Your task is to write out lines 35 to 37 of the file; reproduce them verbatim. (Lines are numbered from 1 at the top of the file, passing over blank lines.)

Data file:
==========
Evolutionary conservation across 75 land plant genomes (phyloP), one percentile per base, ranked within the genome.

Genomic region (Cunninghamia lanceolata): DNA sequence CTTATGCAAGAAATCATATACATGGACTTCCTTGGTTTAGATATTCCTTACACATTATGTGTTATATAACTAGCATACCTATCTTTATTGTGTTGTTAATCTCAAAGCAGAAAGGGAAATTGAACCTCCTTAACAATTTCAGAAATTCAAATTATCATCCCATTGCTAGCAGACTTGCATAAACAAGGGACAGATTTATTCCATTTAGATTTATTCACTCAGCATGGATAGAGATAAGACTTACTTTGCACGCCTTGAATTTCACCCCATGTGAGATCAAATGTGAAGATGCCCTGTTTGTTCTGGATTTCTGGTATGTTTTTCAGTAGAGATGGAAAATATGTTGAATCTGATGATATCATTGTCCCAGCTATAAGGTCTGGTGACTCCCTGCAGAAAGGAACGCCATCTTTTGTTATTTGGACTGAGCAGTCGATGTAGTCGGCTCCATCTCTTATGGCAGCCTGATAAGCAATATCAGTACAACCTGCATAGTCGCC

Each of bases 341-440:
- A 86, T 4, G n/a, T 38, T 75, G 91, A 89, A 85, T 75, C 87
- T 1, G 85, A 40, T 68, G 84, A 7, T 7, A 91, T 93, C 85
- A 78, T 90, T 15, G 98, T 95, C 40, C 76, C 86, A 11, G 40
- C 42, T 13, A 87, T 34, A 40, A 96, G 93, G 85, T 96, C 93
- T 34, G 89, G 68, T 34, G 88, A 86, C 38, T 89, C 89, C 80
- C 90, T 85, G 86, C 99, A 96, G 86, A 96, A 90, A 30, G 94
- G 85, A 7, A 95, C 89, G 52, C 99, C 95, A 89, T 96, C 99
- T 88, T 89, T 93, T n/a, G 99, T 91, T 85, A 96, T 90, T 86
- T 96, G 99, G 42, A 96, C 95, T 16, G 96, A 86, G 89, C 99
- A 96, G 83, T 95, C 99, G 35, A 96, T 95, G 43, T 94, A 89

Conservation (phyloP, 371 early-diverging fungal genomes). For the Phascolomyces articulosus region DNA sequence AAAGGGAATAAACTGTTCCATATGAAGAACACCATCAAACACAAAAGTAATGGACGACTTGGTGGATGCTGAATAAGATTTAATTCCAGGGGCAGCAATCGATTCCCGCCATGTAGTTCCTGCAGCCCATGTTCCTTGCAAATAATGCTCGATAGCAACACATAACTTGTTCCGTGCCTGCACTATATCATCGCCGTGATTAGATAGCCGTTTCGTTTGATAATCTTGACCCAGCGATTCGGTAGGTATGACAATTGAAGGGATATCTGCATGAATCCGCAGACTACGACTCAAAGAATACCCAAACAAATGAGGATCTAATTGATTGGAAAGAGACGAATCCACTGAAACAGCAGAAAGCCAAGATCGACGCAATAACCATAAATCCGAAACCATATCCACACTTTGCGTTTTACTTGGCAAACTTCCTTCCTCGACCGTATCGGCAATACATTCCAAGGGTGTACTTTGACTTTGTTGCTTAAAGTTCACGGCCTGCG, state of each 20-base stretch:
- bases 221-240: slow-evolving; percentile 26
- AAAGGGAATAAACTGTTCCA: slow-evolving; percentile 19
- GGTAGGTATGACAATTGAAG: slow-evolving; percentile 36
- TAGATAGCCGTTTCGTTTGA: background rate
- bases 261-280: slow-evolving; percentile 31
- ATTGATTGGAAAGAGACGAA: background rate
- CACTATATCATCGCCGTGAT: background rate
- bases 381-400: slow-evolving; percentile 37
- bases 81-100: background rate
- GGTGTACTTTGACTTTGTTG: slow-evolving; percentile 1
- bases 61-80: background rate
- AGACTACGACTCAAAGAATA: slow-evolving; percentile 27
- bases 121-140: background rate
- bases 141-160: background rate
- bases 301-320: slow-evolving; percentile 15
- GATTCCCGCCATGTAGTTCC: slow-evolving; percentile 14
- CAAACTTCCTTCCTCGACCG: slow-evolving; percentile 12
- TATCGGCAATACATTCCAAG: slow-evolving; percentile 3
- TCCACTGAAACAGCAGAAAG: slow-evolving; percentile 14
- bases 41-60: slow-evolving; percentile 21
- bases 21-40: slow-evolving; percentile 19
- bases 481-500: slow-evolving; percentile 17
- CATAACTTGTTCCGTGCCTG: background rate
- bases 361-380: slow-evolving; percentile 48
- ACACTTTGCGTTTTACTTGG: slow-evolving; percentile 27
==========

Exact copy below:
- bases 21-40: slow-evolving; percentile 19
- bases 481-500: slow-evolving; percentile 17
- CATAACTTGTTCCGTGCCTG: background rate